If you watch a lot of streamers and YouTubers, you’ve probably seen the Shure SM7B before. This is a front-address mic, which is why you’ll usually see it pointing directly at people’s mouths rather than just being positioned in front of their face. 

How do I know if my microphone is side-address or front-address?

If you aren’t sure whether or not the microphone you have is side-address or front-address, you  can check the instructions manual or google the make and model, since the information should be readily available. 

If you don’t have any information about the microphone that might help you with your search, you can also experiment with talking into different sides of it and determine whether it’s side-address or front-address yourself. 

6. Don’t move around while recording

After you’ve taken into account all the other advice here and found a good position for your microphone, it’s important that you don’t move around too much while recording. Don’t worry, this doesn’t mean you have to stand completely still, of course! 

Gesturing and any other movements one might naturally do when talking are completely fine, as long as you don’t change your position too much relative to the microphone.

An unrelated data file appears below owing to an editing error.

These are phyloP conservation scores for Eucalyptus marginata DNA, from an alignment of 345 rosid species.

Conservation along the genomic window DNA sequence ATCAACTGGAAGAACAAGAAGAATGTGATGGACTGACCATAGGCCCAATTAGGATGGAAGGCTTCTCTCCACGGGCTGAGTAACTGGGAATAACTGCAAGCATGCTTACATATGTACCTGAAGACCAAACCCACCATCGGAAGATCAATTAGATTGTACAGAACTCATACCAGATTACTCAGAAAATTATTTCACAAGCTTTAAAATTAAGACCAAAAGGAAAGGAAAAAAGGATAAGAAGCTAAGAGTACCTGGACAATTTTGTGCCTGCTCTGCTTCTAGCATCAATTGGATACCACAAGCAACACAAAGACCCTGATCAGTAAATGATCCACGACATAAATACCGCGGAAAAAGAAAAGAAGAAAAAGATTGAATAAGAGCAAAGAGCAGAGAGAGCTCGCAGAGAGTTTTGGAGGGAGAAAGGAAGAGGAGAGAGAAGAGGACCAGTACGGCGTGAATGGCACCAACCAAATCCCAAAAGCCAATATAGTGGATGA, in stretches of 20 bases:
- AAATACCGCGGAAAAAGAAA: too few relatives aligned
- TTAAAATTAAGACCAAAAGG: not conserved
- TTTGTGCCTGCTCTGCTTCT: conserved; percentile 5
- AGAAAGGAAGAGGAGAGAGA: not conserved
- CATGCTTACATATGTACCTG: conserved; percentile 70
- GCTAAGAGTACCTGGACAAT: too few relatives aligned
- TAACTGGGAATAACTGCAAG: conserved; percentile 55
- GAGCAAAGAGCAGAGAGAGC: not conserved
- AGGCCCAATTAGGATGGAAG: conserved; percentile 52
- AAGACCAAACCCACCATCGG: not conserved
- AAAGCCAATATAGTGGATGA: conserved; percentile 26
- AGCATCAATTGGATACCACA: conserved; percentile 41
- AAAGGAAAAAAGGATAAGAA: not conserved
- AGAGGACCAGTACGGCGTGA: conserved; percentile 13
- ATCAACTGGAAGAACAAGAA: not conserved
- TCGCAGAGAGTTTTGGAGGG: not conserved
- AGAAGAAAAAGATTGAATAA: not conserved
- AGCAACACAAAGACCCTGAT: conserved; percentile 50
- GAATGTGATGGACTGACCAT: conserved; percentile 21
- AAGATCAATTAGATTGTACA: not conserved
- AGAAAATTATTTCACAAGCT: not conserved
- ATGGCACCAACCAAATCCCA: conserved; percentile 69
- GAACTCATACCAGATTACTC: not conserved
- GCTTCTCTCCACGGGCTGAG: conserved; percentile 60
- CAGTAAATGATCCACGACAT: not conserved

The reason for this is that moving farther away or to the right and left of the microphone might result in weird fluctuations in volume and sound quality which are unpleasant for your audience. 

7. Make sure to set your gain to an appropriate level

There’s a lot of ways to define gain, but to put it in layman’s terms, the gain refers to how “sensitive” your microphone is, or how loud the final recording will be. If you set your gain too high, your recording will be “clipping”, meaning that your voice will be so loud that it will get distorted and ruined. 

To prevent that, you want to dial back the gain a little, rather than keeping it at the default value of 100%. You can do this either by using the gain slider on the microphone itself (if there is one), or by accessing the Device Properties in Windows. 

The ideal gain value differs from microphone to microphone, but dialing it back to at least 75% is always recommended. Remember, if your initial recording is loud enough that it clips, there is no way to fix it! A quiet recording can, however, easily be amplified during post-production without any loss in quality!